The speculative component of Birdbrain is subtle, but it is there (and no, I won’t disclose it, since the author has taken such pains to conceal it). The book shuttles, in alternating chapters, between the crucible of the South Coast Track and the couple’s backstory, in Lapland, Helsinki, Nelson Lakes and the Grampians, with each chapter split between Heidi’s and Jyrki’s accounts of events. The settings are vividly evoked—it is, to my mind, an exceptionally visual book—and the portrayals of the two protagonists are at times chillingly precise, each reaction utterly plausible.

I’m not enough of an adventurer to know whether Sinisalo’s detailed descriptions of the travails of the various tracks are completely accurate, but they feel authentic: the book is redolent with mud, and sandflies, and leeches, and the gagging smell of pit toilets; with Heidi’s and Jyrki’s precarious dependence on their bared-to-the-bone inventories; with the difficulties of finding dependable water, a good campsite, or the least worst way past an obstacle. The only infelicities I spotted were the assertions that the forests of the Kepler Track, from a startpoint near Te Anau, are ‘subtropical’ (I would have said they were solidly temperate) and that the Grampians, in Victoria, are effectively in the south-western corner of Australia (though I suspect this may represent a flaw in the translation, since the text which makes this inference also refers to the Bibbulmun Track, which is in the south-western corner). These spots of nitpicking aside, the story is exquisitely realised, and so wonderfully brooding, so sharply chiselled, so quietly intense that it’s best taken one small dose at a time. After all, it’s unwise to overreach oneself when traversing challenging terrain …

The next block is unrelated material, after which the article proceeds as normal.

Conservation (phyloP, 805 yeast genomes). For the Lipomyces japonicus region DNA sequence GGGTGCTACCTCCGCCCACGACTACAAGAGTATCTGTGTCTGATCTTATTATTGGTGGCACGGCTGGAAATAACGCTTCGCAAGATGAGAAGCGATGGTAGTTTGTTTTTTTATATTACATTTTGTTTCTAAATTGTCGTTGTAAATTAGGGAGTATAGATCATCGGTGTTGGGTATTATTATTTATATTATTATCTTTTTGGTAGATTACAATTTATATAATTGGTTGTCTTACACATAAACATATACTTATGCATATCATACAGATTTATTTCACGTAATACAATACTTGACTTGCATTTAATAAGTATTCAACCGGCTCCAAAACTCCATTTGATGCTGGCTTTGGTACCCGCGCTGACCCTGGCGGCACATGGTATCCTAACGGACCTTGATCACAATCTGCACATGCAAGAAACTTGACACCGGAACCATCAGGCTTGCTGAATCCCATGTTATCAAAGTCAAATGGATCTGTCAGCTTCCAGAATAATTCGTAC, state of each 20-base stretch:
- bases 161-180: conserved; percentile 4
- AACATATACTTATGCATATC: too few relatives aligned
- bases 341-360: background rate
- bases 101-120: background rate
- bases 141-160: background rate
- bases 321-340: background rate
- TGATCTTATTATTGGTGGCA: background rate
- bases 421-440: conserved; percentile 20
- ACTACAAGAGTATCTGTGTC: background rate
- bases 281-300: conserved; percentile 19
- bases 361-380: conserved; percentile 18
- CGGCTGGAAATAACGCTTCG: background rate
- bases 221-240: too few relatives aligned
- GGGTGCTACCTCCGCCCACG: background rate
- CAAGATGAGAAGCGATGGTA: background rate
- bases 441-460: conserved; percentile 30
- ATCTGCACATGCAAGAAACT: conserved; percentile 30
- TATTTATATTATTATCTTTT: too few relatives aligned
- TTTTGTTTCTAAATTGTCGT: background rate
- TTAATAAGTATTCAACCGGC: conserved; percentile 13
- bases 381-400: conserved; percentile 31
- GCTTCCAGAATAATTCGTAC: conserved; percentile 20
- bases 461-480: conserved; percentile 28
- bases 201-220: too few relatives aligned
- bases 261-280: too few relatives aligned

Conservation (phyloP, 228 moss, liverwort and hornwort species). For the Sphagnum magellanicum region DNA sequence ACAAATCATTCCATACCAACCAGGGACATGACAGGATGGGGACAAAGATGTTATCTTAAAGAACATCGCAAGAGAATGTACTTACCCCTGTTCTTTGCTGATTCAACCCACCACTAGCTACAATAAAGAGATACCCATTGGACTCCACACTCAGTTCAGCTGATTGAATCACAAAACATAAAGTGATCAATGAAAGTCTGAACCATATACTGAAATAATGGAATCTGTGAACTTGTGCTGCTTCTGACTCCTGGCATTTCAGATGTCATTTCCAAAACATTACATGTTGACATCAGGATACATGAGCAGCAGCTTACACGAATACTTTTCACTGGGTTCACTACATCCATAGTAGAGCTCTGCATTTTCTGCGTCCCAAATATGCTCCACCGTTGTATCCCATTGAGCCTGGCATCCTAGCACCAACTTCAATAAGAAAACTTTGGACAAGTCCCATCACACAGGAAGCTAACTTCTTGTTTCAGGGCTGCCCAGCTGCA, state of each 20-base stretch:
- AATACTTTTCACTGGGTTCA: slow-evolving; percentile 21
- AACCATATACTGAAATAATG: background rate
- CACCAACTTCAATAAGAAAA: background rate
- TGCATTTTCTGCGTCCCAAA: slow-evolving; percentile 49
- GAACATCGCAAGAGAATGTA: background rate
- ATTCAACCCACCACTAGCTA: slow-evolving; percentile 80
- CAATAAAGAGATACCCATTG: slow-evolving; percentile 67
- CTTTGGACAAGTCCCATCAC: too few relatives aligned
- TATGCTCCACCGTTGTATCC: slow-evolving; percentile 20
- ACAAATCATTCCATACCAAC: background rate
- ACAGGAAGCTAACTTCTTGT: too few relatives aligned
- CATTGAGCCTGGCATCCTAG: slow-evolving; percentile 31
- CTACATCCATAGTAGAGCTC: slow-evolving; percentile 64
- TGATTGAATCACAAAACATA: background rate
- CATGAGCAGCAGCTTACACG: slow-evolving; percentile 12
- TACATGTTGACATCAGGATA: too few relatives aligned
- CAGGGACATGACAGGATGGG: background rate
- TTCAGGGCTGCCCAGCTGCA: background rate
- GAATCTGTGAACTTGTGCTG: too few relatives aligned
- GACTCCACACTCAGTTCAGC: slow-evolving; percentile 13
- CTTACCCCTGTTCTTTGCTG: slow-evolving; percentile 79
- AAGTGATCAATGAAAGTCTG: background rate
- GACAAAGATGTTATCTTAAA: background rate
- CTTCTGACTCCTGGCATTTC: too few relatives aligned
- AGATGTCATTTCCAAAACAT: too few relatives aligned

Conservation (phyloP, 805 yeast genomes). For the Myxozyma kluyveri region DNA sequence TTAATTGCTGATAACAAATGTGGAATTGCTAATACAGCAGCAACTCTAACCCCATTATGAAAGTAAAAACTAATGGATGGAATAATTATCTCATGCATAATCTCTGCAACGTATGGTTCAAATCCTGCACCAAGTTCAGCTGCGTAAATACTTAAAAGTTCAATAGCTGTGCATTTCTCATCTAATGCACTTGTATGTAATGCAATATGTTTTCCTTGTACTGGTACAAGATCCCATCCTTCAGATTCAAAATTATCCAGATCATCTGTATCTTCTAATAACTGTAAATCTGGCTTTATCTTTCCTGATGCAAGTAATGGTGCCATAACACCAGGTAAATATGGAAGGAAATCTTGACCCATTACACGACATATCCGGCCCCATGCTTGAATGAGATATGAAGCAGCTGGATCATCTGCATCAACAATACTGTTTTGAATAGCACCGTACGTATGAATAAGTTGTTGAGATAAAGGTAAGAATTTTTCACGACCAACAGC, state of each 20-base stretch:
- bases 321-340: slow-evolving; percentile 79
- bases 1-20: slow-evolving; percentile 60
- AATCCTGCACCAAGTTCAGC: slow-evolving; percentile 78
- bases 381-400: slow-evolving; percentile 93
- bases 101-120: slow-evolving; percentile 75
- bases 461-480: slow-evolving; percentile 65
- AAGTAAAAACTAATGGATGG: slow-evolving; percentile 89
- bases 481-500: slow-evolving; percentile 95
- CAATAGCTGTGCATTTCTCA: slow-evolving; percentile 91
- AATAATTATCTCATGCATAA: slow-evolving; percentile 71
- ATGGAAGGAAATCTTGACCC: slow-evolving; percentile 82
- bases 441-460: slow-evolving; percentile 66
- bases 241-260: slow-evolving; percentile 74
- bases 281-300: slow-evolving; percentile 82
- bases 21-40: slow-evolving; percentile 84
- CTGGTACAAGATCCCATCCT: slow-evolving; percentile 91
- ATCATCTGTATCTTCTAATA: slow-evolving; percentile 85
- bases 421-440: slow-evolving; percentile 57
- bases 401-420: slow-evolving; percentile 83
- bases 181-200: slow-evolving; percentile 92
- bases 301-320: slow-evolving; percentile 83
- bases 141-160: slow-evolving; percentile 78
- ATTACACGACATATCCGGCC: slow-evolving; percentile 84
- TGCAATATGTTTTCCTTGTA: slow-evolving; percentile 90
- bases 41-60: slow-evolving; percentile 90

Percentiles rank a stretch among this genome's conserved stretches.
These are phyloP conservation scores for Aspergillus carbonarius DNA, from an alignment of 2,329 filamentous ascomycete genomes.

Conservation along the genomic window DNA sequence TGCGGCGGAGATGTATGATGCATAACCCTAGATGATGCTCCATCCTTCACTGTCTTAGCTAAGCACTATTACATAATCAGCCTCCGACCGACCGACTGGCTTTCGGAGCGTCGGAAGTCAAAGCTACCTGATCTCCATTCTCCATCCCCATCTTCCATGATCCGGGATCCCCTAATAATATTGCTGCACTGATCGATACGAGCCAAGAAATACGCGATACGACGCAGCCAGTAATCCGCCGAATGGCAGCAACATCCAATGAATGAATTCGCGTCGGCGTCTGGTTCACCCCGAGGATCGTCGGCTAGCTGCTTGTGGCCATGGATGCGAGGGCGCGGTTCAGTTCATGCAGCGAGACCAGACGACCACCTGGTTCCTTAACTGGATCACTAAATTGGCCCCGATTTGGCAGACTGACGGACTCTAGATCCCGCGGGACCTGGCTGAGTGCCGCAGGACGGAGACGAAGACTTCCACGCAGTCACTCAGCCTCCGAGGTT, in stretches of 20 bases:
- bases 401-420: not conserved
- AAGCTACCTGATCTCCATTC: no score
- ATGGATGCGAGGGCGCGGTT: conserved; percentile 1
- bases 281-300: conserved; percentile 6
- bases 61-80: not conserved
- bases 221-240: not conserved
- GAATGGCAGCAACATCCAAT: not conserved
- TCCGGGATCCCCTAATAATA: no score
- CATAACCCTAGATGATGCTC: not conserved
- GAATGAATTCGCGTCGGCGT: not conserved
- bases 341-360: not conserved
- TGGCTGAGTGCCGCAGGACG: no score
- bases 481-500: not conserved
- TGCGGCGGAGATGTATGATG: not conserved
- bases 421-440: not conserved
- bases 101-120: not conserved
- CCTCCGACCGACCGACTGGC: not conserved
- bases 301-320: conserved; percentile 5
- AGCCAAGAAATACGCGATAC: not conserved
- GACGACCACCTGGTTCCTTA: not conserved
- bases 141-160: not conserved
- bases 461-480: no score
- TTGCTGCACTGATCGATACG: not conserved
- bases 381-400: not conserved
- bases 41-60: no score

Book review: Datura, by Leena Krohn

7 10 2016